Walter Brasch: It’s time to retire the 99 percent. Not the people, but the slogan that identifies the Occupy Movement.
Rob Tossberg: The odds are 99 to 1 you and I are the schmucks, working for scraps while the 1% take a pound of our flesh and look forward to eating our young.
Vivian Rothstein: We seem to be taking the humans out of a system that I thought was organized to make life better for actual people. As the cynics say, human services would be so much easier if it weren’t for the humans.
Matt Kavanaugh: The blogsophere and Washington rumor-mill are working overtime right now on the question of who might be the next president of the World Bank.
Alvaro Huerta: Making food stamps a campaign issue is a loser for Republicans. Too many Americans now recognize how vital the program is.
Joseph Palermo: After telling his readers he isn’t going to blame the poor for being poor because of their bad behavior, David Brooks plows right ahead and blames the poor for being poor because of their bad behavior.
On Wednesday, February 15 from 4 – 7:30 pm, Occupiers will rally at the Will Rogers Memorial Park at9650 Sunset Blvd. in Beverly Hills to call attention to the corrupting influence of money in politics.
Jerry Drucker: In all of Los Angeles County, except for Glendale, Pasadena and Long Beach, which conduct their own census counts, the 2011 census count of the homeless was 51,340, 3% less than 2009 at 52,931.
Sherwood Ross: In passing TANF, Congress and Bill Clinton made good on their promise to ‘end welfare as we know it.’ It’s time to end welfare reform as we know it instead.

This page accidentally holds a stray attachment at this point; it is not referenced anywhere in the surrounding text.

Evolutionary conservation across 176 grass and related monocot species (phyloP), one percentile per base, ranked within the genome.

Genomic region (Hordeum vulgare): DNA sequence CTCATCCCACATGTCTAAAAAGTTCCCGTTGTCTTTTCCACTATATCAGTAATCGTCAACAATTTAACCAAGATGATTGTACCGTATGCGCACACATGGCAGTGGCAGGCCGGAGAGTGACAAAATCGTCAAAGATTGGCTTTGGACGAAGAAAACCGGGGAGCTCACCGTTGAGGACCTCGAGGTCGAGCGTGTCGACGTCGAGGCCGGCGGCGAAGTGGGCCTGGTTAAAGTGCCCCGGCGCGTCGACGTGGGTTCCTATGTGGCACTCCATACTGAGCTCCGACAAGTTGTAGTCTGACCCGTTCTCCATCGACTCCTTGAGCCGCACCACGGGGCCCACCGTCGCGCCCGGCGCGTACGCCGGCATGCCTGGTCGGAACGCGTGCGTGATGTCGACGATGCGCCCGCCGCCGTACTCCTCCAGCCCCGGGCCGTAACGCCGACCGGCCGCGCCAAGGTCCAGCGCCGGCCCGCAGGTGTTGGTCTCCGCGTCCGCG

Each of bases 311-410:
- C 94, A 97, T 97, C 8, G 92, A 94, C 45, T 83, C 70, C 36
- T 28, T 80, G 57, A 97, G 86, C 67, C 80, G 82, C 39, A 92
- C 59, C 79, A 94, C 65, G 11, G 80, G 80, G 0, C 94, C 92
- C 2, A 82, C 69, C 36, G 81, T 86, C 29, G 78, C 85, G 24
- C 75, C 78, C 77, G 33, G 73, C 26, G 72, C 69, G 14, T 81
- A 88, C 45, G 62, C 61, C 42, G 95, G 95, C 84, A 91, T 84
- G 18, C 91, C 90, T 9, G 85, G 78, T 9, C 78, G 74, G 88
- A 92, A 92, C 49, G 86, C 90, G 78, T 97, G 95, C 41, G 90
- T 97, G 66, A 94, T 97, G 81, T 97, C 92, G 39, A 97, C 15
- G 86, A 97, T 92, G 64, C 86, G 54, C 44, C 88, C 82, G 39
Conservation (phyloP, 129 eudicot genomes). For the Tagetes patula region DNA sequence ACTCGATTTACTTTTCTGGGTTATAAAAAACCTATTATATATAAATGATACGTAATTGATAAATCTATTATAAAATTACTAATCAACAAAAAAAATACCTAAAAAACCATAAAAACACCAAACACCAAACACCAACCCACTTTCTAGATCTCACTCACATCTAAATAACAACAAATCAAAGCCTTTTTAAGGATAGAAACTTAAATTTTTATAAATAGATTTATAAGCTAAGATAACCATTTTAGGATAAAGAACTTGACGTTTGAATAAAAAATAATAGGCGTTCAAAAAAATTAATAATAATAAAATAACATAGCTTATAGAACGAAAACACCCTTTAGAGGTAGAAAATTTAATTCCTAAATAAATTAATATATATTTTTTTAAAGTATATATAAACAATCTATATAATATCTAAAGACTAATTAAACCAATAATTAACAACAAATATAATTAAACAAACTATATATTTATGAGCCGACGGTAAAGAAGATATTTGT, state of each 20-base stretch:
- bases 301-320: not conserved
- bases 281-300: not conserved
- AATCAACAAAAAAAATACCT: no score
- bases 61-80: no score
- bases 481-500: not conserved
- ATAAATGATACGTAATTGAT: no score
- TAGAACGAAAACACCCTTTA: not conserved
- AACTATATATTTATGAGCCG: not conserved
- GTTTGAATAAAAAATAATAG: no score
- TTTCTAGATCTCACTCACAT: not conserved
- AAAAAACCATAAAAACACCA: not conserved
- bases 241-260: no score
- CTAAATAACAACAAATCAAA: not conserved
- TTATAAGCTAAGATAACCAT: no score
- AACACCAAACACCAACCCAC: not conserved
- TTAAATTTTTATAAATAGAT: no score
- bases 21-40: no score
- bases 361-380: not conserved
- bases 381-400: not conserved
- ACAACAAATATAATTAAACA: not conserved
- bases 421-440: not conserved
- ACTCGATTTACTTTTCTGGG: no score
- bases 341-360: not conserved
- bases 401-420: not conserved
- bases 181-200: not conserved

Vivian Rothstein: According to the American Association of Retired People (AARP), a frightening 35 percent of Americans over 65 currently rely only on Social Security (an average person gets benefits of $14,000/year) to survive.
Robert Reich: The appropriation bill the House passed June 16 would deny benefits to more than 700,000 eligible low-income women and young children next year. What kind of country are we living in?
Anthony Asadullah Samad: Poverty’s important, but it must be addressed in the context of lifting the nation. The Poverty Tour, masked as a stealth anti-Obama campaign, is no way to get it addressed. For all of our sakes, let the megalomania stop and the healing begin, my friend.
Joseph Palermo: By not speaking about the poor and poverty in America President Obama allows the Reagan era “welfare queen” construct to go unchallenged and, even worse, creates a vacuum that’s already being filled by right-wing pseudo-scholars.